Closes May 31st:

Competition: make a LEGO font

13 July 2013

A neat excision

A friend recently joked that my blog spoils the surprise of happening across a new element when you open a set. Actually I suspected he was only half-joking, so today I'm pleased to report his claim is not true!

Flat Tile 2X2, Round

Element ID TBC | Design ID 14769

Colour White


This element turned up in my 70002 Lennox' Lion Attack, a set which I happened to pluck from my build queue yesterday for no special reason other than it was close to my bed where I lay mafted by the unseasonable English warmth. Clearly it doesn't always come in that set - as 70002 has been available all year and as far as I can see, and no-one has mentioned this alternate part yet - so please don't buy the set expecting to get your hands on it! In fact, good luck getting your hands on it quickly, as there's no way yet to easily obtain it on BrickLink or Replacement Parts. Think of it as a poor man's Mr Gold for now.


It's a new mould of part 4150, of which the element ID for the white version is 415001. The original mould (since 1983, according to BrickLink) came with an "X" underneath, where usually on LEGO® parts you would expect a tube. This new part 14769 has now reverted to tradition after 30 years and used the tube instead. A small change, but significant and as per usual I'm intrigued by it, for a few reasons.


Functionally it is surely an improvement, as you can now use the tube as a connection point just as you might with any other 2X2 plate or tile. This standardisation of the ability to interconnect is a central tenet of Godtfred Kirk Kristiansen's great 'light bulb' moment in 1954, "System in Play". Sure, this change to the 2X2 Round Tile doesn't open up a world of new building opportunities, but I can recall being frustrated in my efforts by that strange "X" at least once in the past, when trying to use a tile on a 1X1 Round Brick to create a cute little table.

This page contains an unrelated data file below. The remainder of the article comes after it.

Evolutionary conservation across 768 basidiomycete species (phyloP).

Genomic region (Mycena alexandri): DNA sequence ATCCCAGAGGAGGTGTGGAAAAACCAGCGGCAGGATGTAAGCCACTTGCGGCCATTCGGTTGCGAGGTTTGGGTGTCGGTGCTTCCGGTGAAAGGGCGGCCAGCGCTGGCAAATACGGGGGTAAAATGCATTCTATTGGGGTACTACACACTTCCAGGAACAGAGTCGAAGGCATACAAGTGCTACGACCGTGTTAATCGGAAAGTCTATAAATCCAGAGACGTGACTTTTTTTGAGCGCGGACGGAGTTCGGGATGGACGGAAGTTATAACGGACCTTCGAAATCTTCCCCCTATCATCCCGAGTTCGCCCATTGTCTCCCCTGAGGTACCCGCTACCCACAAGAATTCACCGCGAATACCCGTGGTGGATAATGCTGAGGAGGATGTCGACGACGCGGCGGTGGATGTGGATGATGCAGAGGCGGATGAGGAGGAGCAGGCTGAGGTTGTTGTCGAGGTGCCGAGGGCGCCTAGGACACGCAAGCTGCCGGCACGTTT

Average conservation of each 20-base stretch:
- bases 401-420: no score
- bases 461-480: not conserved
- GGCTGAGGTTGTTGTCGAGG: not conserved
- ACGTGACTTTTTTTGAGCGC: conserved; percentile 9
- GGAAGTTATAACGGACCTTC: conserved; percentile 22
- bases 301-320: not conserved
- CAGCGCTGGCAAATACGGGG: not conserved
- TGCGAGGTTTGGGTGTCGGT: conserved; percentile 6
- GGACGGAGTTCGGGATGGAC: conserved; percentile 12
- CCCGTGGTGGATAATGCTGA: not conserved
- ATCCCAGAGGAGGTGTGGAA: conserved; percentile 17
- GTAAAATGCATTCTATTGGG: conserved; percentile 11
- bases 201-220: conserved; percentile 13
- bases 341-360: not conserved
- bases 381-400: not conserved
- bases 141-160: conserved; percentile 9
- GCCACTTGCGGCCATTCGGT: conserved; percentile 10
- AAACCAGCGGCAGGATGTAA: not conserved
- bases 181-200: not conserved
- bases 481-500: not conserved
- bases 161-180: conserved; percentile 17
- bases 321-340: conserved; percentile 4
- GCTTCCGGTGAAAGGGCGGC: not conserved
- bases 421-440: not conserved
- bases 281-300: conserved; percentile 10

The X is also present on the similar part 2376 Round Plate 2X2 W/Eye (although you probably think of it as 'that handle thingy used to string up big baubles from the Star Wars Planet sets') which got a redesign in 2009. Under Design ID 74698, it comes with the tube, plus the 'eye' was amended to match Technic half-beams. The BrickLink Catalog large image shows the amends well.

Which all begs the question, why was an X used originally? My guess was that this new tubed version would have better clutch. But after conducting some (admittedly highly unscientific) tests which basically consisted of sticking a few on a plate and removing again, my feeling is that actually the X version provides slightly better clutch. Nothing worth writing home about (or perhaps indeed writing a blog about), but it might have been enough for TLG to go with the X at first? But I could well be quite wrong. Does anyone know why they went with the X? Are there other parts I haven't thought of that also have the X? I can think of one other...